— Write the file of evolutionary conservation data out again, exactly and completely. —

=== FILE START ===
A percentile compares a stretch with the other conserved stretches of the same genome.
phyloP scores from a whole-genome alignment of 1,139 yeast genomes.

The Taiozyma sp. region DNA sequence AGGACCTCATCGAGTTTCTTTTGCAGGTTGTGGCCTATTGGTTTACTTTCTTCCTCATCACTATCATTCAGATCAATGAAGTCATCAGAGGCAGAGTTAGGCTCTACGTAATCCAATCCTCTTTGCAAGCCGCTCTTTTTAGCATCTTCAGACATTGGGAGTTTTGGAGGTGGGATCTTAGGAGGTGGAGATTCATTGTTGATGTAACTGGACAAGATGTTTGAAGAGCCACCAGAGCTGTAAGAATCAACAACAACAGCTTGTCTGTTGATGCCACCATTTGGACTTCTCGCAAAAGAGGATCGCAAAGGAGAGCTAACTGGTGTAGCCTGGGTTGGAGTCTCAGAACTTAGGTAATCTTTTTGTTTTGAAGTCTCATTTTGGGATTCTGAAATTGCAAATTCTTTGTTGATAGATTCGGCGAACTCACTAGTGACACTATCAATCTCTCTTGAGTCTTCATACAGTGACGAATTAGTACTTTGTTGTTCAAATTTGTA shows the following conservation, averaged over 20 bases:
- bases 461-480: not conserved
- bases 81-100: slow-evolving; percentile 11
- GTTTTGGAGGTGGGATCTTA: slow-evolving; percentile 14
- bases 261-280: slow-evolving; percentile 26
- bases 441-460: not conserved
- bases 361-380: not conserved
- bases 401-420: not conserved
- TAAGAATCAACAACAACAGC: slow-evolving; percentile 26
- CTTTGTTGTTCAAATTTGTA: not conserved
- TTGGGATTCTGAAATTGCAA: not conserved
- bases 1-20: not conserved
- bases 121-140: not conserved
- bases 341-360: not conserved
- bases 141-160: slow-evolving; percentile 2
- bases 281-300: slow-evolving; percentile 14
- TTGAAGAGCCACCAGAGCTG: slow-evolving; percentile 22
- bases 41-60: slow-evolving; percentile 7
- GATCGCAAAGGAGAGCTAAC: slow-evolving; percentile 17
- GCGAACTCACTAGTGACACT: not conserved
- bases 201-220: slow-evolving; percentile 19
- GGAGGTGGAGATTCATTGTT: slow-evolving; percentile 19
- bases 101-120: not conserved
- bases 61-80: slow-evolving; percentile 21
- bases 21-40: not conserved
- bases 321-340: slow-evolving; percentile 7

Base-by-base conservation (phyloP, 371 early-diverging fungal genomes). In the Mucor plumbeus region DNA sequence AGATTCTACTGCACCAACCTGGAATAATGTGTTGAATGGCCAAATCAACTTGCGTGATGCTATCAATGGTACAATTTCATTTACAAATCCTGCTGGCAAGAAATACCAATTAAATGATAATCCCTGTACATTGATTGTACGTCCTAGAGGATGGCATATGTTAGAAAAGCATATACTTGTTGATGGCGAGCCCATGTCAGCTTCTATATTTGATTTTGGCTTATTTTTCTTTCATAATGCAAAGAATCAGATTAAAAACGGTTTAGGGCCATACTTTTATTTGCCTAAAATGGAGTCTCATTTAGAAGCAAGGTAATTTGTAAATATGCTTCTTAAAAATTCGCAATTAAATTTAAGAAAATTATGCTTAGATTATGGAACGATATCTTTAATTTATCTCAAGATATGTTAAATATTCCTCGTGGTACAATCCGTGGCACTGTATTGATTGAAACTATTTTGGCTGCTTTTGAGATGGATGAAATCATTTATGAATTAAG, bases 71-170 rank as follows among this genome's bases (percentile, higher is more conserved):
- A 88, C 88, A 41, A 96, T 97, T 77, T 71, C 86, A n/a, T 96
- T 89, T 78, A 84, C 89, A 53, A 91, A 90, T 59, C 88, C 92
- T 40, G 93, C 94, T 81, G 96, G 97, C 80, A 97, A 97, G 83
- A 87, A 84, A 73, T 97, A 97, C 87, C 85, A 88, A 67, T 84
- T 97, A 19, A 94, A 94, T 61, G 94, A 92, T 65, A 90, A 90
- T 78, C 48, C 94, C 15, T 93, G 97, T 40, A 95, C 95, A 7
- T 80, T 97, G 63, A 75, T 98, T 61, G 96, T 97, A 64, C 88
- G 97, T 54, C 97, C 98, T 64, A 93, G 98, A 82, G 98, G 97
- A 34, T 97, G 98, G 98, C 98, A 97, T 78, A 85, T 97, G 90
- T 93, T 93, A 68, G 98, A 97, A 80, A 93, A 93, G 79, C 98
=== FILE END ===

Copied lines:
A percentile compares a stretch with the other conserved stretches of the same genome.
phyloP scores from a whole-genome alignment of 1,139 yeast genomes.

The Taiozyma sp. region DNA sequence AGGACCTCATCGAGTTTCTTTTGCAGGTTGTGGCCTATTGGTTTACTTTCTTCCTCATCACTATCATTCAGATCAATGAAGTCATCAGAGGCAGAGTTAGGCTCTACGTAATCCAATCCTCTTTGCAAGCCGCTCTTTTTAGCATCTTCAGACATTGGGAGTTTTGGAGGTGGGATCTTAGGAGGTGGAGATTCATTGTTGATGTAACTGGACAAGATGTTTGAAGAGCCACCAGAGCTGTAAGAATCAACAACAACAGCTTGTCTGTTGATGCCACCATTTGGACTTCTCGCAAAAGAGGATCGCAAAGGAGAGCTAACTGGTGTAGCCTGGGTTGGAGTCTCAGAACTTAGGTAATCTTTTTGTTTTGAAGTCTCATTTTGGGATTCTGAAATTGCAAATTCTTTGTTGATAGATTCGGCGAACTCACTAGTGACACTATCAATCTCTCTTGAGTCTTCATACAGTGACGAATTAGTACTTTGTTGTTCAAATTTGTA shows the following conservation, averaged over 20 bases:
- bases 461-480: not conserved
- bases 81-100: slow-evolving; percentile 11
- GTTTTGGAGGTGGGATCTTA: slow-evolving; percentile 14
- bases 261-280: slow-evolving; percentile 26
- bases 441-460: not conserved
- bases 361-380: not conserved
- bases 401-420: not conserved
- TAAGAATCAACAACAACAGC: slow-evolving; percentile 26
- CTTTGTTGTTCAAATTTGTA: not conserved
- TTGGGATTCTGAAATTGCAA: not conserved
- bases 1-20: not conserved
- bases 121-140: not conserved
- bases 341-360: not conserved
- bases 141-160: slow-evolving; percentile 2
- bases 281-300: slow-evolving; percentile 14
- TTGAAGAGCCACCAGAGCTG: slow-evolving; percentile 22
- bases 41-60: slow-evolving; percentile 7
- GATCGCAAAGGAGAGCTAAC: slow-evolving; percentile 17
- GCGAACTCACTAGTGACACT: not conserved
- bases 201-220: slow-evolving; percentile 19
- GGAGGTGGAGATTCATTGTT: slow-evolving; percentile 19
- bases 101-120: not conserved
- bases 61-80: slow-evolving; percentile 21
- bases 21-40: not conserved
- bases 321-340: slow-evolving; percentile 7

Base-by-base conservation (phyloP, 371 early-diverging fungal genomes). In the Mucor plumbeus region DNA sequence AGATTCTACTGCACCAACCTGGAATAATGTGTTGAATGGCCAAATCAACTTGCGTGATGCTATCAATGGTACAATTTCATTTACAAATCCTGCTGGCAAGAAATACCAATTAAATGATAATCCCTGTACATTGATTGTACGTCCTAGAGGATGGCATATGTTAGAAAAGCATATACTTGTTGATGGCGAGCCCATGTCAGCTTCTATATTTGATTTTGGCTTATTTTTCTTTCATAATGCAAAGAATCAGATTAAAAACGGTTTAGGGCCATACTTTTATTTGCCTAAAATGGAGTCTCATTTAGAAGCAAGGTAATTTGTAAATATGCTTCTTAAAAATTCGCAATTAAATTTAAGAAAATTATGCTTAGATTATGGAACGATATCTTTAATTTATCTCAAGATATGTTAAATATTCCTCGTGGTACAATCCGTGGCACTGTATTGATTGAAACTATTTTGGCTGCTTTTGAGATGGATGAAATCATTTATGAATTAAG, bases 71-170 rank as follows among this genome's bases (percentile, higher is more conserved):
- A 88, C 88, A 41, A 96, T 97, T 77, T 71, C 86, A n/a, T 96
- T 89, T 78, A 84, C 89, A 53, A 91, A 90, T 59, C 88, C 92
- T 40, G 93, C 94, T 81, G 96, G 97, C 80, A 97, A 97, G 83
- A 87, A 84, A 73, T 97, A 97, C 87, C 85, A 88, A 67, T 84
- T 97, A 19, A 94, A 94, T 61, G 94, A 92, T 65, A 90, A 90
- T 78, C 48, C 94, C 15, T 93, G 97, T 40, A 95, C 95, A 7
- T 80, T 97, G 63, A 75, T 98, T 61, G 96, T 97, A 64, C 88
- G 97, T 54, C 97, C 98, T 64, A 93, G 98, A 82, G 98, G 97
- A 34, T 97, G 98, G 98, C 98, A 97, T 78, A 85, T 97, G 90
- T 93, T 93, A 68, G 98, A 97, A 80, A 93, A 93, G 79, C 98